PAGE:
Lawmakers consider scrapping teacher licensure test

/ 11 March 2014 / eunice

Tim Post, Minnesota Public Radio, March 11, 2014 – Before giving their first test in the classroom, new Minnesota teachers face their own exam.

One part of the Minnesota Teacher Licensure Exam is known as the “basic skills test.” It’s one of the final hurdles for new teachers heading to the classroom. It measures a teacher candidate’s grasp of college level reading, writing and math.

Lawmakers are considering whether to scrap the test over concerns that it’s flawed and keeps good candidates, especially minority teachers, from entering the classroom.

Teachers who fail the basic skills test often receive a waiver for a temporary teaching license, said Christopher Smith, a professor of education at Augsburg College. In many cases, he said, they become effective teachers.

“That showed a certain disconnect between what the assessment was intended to do and what it empirically was showing by these teachers performances,” he said.

Smith co-chaired a state task force that recently recommended Minnesota drop the test and develop a set of standards that teacher preparation programs can use to prove a teacher is ready to enter the classroom.

State data from 2013 shows 20 percent of teacher candidates failed the reading, writing and math test currently in place. Among minority teacher candidates, failure rates were significantly higher. Smith said members of the state task force concluded that’s due in part to cultural bias in the test questions.

“If it is measuring with some degree of bias then we need to get rid of it,” he said of the test. “We need an objective measure.”

At a time when Minnesota is working to diversify its teacher workforce, Smith said the basic skills test threatens to keep minority teachers, out-of-state teachers and international teachers recruited for Minnesota’s language immersion schools out of the classroom.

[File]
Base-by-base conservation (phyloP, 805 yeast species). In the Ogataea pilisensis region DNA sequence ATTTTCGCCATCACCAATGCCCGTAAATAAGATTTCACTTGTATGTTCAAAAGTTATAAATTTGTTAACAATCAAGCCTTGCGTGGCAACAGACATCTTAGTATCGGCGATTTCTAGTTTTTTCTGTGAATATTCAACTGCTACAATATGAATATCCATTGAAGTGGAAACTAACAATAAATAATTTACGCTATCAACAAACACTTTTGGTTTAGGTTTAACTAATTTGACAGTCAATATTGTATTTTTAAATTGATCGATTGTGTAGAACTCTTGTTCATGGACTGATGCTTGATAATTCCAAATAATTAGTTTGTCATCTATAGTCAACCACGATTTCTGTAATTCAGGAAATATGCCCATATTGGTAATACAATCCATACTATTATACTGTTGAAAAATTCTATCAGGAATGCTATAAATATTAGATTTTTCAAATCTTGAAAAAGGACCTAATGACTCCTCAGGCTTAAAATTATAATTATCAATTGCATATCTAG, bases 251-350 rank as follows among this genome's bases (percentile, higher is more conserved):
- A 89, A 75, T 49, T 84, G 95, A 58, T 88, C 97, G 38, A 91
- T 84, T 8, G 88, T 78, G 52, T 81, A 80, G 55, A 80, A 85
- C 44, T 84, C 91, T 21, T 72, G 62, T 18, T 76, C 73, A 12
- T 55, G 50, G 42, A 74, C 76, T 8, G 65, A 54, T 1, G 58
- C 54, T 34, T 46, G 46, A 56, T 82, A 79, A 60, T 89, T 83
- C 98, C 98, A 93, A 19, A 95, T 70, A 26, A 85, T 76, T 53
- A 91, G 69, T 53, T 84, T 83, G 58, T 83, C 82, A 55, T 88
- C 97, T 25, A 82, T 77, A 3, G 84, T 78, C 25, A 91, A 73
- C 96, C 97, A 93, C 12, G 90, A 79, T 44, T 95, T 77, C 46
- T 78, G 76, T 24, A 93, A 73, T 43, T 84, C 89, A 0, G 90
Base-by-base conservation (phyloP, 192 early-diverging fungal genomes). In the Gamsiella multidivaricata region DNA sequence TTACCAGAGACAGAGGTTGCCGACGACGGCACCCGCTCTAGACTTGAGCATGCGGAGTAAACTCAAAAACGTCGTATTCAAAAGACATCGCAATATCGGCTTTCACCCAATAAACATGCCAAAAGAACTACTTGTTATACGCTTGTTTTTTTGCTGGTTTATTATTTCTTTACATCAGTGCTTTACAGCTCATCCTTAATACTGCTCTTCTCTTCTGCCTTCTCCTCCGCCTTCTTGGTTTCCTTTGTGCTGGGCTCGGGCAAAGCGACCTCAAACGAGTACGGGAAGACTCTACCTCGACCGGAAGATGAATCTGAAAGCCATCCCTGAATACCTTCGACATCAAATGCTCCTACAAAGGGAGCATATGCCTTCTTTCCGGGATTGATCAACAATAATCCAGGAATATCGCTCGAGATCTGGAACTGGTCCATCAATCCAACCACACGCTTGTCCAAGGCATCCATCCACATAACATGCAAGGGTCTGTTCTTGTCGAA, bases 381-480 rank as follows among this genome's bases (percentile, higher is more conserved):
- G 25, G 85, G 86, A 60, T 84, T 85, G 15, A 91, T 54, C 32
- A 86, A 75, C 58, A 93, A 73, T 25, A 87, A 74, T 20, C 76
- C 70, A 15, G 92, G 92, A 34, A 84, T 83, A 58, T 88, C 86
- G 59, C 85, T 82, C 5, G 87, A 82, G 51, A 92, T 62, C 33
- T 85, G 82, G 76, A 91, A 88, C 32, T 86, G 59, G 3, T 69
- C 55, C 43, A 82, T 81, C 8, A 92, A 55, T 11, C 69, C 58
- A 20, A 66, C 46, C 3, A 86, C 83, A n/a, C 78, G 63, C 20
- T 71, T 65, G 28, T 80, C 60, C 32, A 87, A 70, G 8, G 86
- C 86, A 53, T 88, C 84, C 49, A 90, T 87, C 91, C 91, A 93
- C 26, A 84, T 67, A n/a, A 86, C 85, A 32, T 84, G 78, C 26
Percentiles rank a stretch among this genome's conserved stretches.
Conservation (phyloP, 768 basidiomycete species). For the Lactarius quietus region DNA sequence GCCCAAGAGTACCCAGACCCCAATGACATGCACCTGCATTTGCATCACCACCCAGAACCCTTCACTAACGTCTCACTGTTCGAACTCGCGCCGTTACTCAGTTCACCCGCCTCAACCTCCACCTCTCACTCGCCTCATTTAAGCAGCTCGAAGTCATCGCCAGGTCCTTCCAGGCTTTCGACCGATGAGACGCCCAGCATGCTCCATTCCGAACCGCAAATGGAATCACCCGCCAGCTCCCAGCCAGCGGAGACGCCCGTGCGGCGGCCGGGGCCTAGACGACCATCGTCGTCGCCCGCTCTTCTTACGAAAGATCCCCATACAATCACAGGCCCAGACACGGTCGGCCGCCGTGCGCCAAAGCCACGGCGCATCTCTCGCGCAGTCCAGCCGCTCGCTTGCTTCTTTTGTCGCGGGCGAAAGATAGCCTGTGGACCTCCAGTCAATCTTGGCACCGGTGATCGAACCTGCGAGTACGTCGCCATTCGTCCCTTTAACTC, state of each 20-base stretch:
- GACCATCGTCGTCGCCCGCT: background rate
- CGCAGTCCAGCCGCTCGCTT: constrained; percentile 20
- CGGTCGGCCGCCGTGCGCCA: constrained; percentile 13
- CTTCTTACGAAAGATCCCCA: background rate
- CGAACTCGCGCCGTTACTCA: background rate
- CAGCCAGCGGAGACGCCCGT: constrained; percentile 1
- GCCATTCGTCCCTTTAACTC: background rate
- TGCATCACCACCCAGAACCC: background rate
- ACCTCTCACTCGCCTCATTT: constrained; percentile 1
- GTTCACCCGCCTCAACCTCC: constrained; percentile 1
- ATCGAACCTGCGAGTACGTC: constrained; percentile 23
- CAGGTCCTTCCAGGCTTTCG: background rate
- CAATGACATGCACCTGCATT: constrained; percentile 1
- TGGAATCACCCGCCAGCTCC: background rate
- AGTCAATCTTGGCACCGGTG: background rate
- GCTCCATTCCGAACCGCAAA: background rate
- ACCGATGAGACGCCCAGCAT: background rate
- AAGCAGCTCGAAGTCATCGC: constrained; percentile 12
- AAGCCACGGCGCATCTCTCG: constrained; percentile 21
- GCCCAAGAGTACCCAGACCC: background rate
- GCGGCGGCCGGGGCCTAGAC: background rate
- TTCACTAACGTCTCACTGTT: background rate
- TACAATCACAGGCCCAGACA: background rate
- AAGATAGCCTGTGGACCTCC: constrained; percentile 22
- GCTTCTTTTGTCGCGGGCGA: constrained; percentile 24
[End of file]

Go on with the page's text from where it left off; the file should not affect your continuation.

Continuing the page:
But the prospect of dropping the test troubles another member of the task force. Jim Bartholomew, educational policy director of the Minnesota Business Partnership, said most states have a test in place to ensure teacher candidates have a good grasp of reading, writing and math.

“For Minnesota to go in the opposite direction of virtually every other state sends a terrible message and would be the wrong way to go,” Bartholomew said.

Those who claim the basic skills test is flawed and unnecessary see little harm in scrapping it altogether.

They say new teachers have already proven themselves ready to lead a classroom by being admitted to, and graduating from, a certified teacher preparation program.

But state Rep. Sondra Erickson, R-Princeton, doesn’t think that’s enough.

Erickson proposes keeping the test, as a benchmark proving teachers are well-rounded academically and prepared to teach.

“I’m not assured that just because you get a college degree you’re proficient in those three areas,” said Erickson, a former English teacher. “I’ve never been assured or confident that that’s really occurred, which is why I’ve been a strong proponent of a test.”

Instead of scrapping the test, Erickson prefers fixing the current version to correct any bias in the questions.

State Rep. Carlos Mariani, chair of the House Education Policy Committee, agrees there are flaws in the current test, and thinks a replacement should be considered. But Mariani, DFL-St. Paul, doesn’t think there’s an appetite at the Capitol, or in Minnesota to do away with the basic skills test all together.

“The public absolutely should have a series of assurances before we hand out professional licensure,” Mariani said. “We’ll come up with a more appropriate and rigorous assessment. So that’s what we’re struggling with figuring out how to do.”